An early morning walk across the reserve today was undertaken in superb weather with clear blue skies, very warm sunshine and no wind. Bird numbers continue to drop as the breeding season for some comes to an end and the dry weather starts to take a hold but alongside the normal species there were a few that stood out. These were mainly around the The Flood, or Puddle as it will soon become known. In there there were 4 Avocet, 7 Blackwit, 2 Little Egret, 2 Heron, 2 Med. Gull and to my great surprise, two really uncommon reserve birds, a pair of House Sparrows - perhaps on their summer holidays.
I also had my first Cuckoo of the year and watched the Barn Owls still hunting until well into the morning, obviously they must have young to feed, which we will have to ring before long.
Not immediately obvious but on the tail of the right-hand swan are its cygnets, trying to keep up. These were on a pond on the new RSPB reserve alongside The Swale NNR.
Back on the reserve and I continued to record the wildflowers as they appear. This is one of the Mallow family, Common I believe.
Looking like a purple version of the yellow Goatsbeard is this Salsify.
Quite featureless is Weld, but they can't all be colourful and eye-catching.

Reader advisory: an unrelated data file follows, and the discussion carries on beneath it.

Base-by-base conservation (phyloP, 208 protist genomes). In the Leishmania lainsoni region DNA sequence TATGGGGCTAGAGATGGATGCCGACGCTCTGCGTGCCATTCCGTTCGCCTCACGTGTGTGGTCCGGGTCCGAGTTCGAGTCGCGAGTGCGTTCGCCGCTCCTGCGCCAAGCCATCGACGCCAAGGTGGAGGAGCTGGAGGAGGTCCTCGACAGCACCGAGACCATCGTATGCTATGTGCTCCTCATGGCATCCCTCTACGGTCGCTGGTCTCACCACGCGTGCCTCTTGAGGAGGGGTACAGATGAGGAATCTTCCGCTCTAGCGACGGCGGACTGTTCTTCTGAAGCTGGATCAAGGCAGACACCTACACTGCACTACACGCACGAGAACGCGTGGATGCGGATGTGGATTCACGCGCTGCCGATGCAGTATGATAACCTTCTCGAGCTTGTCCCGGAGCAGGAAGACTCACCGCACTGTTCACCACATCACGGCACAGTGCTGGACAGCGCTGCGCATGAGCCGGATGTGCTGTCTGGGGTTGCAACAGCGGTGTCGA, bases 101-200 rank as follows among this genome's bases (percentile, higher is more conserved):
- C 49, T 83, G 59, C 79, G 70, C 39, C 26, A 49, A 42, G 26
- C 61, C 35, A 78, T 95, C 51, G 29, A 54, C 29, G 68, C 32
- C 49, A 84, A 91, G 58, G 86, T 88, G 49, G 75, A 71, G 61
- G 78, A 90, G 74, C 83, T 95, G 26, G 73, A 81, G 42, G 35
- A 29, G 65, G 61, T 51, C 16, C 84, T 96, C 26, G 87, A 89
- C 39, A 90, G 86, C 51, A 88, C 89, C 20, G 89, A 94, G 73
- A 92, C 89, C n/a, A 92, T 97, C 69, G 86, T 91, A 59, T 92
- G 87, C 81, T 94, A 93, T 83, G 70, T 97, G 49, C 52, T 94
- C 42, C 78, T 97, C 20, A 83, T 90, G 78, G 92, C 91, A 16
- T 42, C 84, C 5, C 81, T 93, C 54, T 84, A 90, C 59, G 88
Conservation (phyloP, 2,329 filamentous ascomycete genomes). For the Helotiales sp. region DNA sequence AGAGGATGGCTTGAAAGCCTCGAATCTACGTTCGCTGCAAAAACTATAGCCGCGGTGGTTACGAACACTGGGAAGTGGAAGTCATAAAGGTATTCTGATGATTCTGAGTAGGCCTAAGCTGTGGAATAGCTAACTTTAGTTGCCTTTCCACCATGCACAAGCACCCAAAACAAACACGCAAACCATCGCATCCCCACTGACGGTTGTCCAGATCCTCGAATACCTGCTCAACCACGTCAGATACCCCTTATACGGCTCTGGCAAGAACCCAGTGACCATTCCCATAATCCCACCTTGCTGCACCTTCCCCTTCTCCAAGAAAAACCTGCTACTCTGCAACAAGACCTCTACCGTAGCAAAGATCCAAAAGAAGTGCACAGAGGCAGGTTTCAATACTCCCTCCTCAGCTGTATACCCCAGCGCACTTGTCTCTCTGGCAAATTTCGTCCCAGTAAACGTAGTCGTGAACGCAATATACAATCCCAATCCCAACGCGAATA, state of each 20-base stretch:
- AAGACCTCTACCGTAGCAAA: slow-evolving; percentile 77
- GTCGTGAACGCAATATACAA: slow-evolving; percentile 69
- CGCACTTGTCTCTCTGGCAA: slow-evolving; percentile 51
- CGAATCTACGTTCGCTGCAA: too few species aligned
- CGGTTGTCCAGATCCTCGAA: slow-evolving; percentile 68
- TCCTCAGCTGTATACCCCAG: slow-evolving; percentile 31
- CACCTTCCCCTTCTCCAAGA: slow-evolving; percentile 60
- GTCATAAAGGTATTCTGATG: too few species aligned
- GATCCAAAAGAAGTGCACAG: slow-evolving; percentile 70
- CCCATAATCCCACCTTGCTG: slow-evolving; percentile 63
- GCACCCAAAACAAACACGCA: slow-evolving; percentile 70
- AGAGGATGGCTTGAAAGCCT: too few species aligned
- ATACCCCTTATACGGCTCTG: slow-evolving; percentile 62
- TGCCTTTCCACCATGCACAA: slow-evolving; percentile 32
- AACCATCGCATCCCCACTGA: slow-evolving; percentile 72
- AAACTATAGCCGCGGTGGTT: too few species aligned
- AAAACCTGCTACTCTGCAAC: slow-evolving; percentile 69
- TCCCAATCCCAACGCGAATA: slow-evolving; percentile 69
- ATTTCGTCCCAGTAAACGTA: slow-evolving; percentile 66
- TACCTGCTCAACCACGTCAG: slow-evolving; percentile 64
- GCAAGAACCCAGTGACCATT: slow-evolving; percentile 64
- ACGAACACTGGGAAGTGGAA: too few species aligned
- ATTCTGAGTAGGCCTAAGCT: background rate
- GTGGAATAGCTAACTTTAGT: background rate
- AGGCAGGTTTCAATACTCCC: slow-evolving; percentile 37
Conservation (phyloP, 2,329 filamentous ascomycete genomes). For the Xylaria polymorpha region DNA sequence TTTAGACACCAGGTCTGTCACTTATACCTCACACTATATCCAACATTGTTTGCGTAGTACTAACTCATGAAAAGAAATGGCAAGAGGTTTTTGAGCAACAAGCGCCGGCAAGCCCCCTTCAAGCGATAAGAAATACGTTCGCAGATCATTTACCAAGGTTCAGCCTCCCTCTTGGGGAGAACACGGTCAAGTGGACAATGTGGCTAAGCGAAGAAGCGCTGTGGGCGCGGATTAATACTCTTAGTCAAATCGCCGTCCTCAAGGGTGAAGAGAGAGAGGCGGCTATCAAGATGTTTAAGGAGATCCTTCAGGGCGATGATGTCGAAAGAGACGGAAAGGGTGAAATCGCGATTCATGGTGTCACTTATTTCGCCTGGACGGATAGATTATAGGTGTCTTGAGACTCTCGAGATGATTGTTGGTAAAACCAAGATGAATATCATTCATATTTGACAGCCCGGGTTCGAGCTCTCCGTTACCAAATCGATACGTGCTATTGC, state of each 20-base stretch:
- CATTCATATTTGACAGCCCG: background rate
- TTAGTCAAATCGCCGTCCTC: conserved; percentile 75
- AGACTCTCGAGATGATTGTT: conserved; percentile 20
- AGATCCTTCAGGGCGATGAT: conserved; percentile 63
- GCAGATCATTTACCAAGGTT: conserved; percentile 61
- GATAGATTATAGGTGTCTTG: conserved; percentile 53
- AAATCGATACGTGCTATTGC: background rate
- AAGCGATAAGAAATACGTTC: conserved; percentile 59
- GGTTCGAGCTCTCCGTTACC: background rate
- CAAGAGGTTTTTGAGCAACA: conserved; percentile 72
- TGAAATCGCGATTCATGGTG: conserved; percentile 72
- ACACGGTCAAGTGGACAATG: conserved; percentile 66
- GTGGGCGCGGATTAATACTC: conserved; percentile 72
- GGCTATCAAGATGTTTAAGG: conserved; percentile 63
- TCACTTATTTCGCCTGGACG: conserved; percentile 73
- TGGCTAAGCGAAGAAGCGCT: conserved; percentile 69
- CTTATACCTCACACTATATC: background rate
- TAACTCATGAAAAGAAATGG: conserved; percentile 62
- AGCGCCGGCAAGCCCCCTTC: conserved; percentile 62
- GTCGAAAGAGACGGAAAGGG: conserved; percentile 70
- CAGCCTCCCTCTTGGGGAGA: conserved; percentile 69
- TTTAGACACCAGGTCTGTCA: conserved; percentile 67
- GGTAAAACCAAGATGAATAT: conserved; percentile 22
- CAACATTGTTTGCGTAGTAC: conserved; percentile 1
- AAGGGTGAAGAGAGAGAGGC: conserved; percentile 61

Unlike the Milk Thistle with its variagated foliage and nasty spines.
These next two wild flowers were photographed in my garden, the first being what probably looks like common Daisy. But anybody that holidays in Cornwall regularly will recognise it as a flower that can be found growing out of every crack and crevice, especially in the disturbed pointing of old walls - it is Mexican Fleabane.
And lastly, one I mentioned in a posting a few weeks ago, Dragon's Teeth. This flower of dry and shingly places makes a lovely rockery flower.
Another feature of my reserve visits at this time of the year is the daily collection of a variety of seeding grasses and Sow Thistle flower heads to take home for my breeding canaries. These three young Gloster canaries left the nest a couple of weeks ago and are now happily flying around the aviary flight. (If you double click on the photo and enlarge it you will see that there are two with Beatle type head feathers, these are known as coronas and the plain head ones are consorts)